A photograph of a long, straight road lined with utility poles going off into the distance. On either side of the road are empty green fields. The sky is filled with dark grey clouds which are coloured by the golden-orange sunset. The sun is also depicted setting on the right side of the photo.

Performance and Pandemic:

Mirrored Themes in Life and On-Stage

Saturday, June 26, 2021 | 15:00 - 16: 30

Live panel on Zoom; spoken in English. No ASL interpretation or translation will be offered for this event.

Sponsored by the University of Manitoba, Department of English, Theatre, Film & Media

(Chair: Julie Burelle) Olivia Michiko Gagnon, Hannah Rizun & Katrina Dunn

Join Now in Room D

Moving Through Crisis: Sculpture and Score in Mariana Valencia’s “Solo B”


In this paper, I spend time with Mariana Valencia’s recent performance “Solo B” (2020), which was adapted for an online environment when her commission for The Shed in New York City was delayed due to the COVID-19 pandemic. Moving between reflections on the work’s formal transfiguration for its shift online, on the one hand, and its conceptual engagement with the poses of classical and pre-Columbian sculptures and a contemporary movement score, on the other, I ask what Valencia’s transhistorical performance––its meditations on bodies and race, kinship and healing––can teach us about (literally and figuratively) moving through crisis.


Olivia Michiko Gagnon is Assistant Professor of Theatre in the Department of Theatre & Film at UBC, where she writes and teaches across performance studies, critical race theory, queer and feminist theory, and critical Indigenous studies. She is currently working on her first monograph which theorizes closeness as a minoritarian method of doing history through art & performance and beyond archival stricture. Her writing has appeared in ASAP/Journal, Canadian Theatre Review, emisférica, Syndicate, and Women & Performance: a journal of feminist theory, where she was Managing Editor from 2017 – 2019 and is co-editor (with James McMaster) of a special issue titled The Between: Couple Forms, Performing Together. She has also written for the Vancouver Art Gallery (with Monika Kin Gagnon) and the New Museum, and was formerly Managing Editor of HemiPress at the Hemispheric Institute of Performance and Politics in New York City. She received her PhD from the Department of Performance Studies at NYU and was formerly a postdoctoral fellow at the Center for the Humanities at Tufts University.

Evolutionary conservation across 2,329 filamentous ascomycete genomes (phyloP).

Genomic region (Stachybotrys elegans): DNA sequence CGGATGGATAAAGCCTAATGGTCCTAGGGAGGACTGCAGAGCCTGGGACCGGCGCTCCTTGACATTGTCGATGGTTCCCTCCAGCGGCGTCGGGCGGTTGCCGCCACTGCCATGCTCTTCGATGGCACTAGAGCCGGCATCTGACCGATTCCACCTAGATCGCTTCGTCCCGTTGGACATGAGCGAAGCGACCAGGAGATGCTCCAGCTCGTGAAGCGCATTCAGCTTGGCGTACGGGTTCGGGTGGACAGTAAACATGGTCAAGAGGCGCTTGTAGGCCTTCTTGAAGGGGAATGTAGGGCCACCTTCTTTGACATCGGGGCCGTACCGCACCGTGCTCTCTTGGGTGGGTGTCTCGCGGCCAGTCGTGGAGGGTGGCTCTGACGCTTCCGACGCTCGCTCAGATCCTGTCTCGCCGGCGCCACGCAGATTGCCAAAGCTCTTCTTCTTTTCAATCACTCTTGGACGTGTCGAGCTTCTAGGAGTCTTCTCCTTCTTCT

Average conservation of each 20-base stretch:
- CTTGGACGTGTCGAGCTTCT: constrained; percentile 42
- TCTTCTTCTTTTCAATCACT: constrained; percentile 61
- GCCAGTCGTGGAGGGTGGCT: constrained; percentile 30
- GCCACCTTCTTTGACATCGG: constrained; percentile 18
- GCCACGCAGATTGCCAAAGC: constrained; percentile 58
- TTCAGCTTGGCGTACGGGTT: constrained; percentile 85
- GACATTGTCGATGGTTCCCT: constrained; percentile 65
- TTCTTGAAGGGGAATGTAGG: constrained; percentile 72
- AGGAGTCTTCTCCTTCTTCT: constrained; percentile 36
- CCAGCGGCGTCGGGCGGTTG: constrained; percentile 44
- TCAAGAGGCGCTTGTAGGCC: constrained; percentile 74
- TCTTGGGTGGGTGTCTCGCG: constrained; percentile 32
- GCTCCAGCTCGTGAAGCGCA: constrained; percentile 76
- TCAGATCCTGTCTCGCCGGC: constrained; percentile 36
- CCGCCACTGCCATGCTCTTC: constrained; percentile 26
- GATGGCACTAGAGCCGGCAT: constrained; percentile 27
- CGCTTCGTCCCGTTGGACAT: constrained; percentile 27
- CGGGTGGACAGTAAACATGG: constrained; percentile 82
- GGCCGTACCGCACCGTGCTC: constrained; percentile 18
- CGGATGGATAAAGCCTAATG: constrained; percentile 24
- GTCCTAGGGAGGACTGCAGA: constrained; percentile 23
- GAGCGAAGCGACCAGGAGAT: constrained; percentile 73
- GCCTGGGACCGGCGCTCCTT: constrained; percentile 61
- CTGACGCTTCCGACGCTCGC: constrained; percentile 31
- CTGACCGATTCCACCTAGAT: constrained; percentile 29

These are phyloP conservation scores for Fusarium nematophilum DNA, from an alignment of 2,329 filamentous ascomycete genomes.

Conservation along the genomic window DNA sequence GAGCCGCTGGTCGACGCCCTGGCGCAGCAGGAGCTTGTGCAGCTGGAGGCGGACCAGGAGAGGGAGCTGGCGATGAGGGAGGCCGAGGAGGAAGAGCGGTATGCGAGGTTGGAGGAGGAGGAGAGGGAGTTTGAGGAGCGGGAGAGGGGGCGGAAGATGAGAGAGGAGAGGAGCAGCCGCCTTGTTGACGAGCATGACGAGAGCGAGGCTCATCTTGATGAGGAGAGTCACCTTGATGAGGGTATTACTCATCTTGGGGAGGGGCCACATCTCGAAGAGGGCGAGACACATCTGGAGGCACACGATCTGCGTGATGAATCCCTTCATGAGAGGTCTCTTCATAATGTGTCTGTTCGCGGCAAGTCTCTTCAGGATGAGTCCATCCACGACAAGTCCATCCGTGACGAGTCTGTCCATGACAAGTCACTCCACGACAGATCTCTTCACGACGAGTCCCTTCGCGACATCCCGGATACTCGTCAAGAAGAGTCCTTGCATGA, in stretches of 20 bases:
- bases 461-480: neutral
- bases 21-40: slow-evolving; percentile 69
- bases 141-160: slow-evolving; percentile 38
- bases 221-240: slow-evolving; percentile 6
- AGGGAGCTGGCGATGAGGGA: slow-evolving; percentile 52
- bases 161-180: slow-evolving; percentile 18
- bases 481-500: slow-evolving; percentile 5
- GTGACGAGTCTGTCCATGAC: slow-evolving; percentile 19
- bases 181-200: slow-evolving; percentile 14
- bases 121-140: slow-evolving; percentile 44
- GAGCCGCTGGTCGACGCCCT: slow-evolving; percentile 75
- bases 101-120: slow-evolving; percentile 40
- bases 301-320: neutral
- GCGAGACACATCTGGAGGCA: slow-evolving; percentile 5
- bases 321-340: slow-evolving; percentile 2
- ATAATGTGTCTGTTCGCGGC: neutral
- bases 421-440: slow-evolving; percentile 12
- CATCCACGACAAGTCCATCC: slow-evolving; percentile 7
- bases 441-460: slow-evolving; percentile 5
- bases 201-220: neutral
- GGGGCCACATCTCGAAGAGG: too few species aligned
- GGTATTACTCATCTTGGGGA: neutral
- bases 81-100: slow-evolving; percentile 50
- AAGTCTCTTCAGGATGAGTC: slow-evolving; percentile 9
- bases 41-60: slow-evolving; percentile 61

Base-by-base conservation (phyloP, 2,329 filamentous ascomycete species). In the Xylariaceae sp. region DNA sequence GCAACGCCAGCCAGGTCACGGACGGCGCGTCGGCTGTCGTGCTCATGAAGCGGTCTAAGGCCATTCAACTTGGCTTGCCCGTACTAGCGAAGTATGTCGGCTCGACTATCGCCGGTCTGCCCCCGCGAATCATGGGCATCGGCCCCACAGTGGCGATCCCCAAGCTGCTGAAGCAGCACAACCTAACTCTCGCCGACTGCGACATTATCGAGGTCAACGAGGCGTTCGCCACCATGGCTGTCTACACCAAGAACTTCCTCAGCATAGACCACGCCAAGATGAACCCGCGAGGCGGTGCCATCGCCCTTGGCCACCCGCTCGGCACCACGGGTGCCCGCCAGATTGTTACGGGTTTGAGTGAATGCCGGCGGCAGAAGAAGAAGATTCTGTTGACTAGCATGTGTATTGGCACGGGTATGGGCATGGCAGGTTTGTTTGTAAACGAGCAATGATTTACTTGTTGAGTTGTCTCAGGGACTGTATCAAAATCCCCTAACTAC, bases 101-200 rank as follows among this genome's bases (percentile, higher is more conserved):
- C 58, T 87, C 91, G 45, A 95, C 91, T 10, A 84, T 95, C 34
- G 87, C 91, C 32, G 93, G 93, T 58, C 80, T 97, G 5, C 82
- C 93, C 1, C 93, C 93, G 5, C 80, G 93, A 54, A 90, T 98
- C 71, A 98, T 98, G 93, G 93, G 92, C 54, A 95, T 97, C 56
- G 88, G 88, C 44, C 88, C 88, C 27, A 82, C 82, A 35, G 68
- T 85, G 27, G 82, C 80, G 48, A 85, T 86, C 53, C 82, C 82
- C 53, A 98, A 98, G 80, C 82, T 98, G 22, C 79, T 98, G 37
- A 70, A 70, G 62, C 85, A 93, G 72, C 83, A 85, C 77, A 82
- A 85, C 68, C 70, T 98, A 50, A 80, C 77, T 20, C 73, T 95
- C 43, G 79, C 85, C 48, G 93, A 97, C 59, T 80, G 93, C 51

“… he suddenly kisses her passionately on top of her mask”: Arousal and contagion in Kevin Kerr’s Unity (1918)


On September 2nd 2020, The Globe and Mail reported that Dr. Theresa Tam, Canada’s chief medical officer, recommended that Canadians “consider wearing a mask when having sex to protect yourself from catching the coronavirus” (Gordon). Likely the only national performance culture that can boast an influential, award-winning play about a flu epidemic, Canadian theatre did the pandemic before the pandemic when multiple productions of Kevin Kerr’s Unity (1918) sprang up at mid-sized theatres and universities in the early 2000s. Unlike Dr. Tam’s advice, the link that Kerr makes between arousal and contagion in his eerily prescient play is not simply one of protection. Instead, the sexual connections he crafts are charged by the atmosphere of contagion and emerge transcendent and uniting: love blooms in a mortuary littered with corpses, a young woman risks all to “see herself” through the lips of blind, dying man, a WWI soldier gazes between the legs of a prostitute and sees through to the other side of existence. Mark Robson notes that the first half of the 20th C brought us unprecedented purges, exterminations, and technologies of war that asked us to consider death on a new scale (he doesn’t mention the estimated 50 million deaths attributed to the Spanish Flu epidemic). “This presents a challenge to theatre, which has always been better at portraying exemplary figures than it has been at staging collective experience” (42). In this paper I argue that Unity (1918)’s surprising knitting of sexual arousal to contagion, ravaging illness, and death, offers audiences a rare opportunity in the theatre to experience both sex and death collectively, in the alone/together space so painfully unique to pandemic times.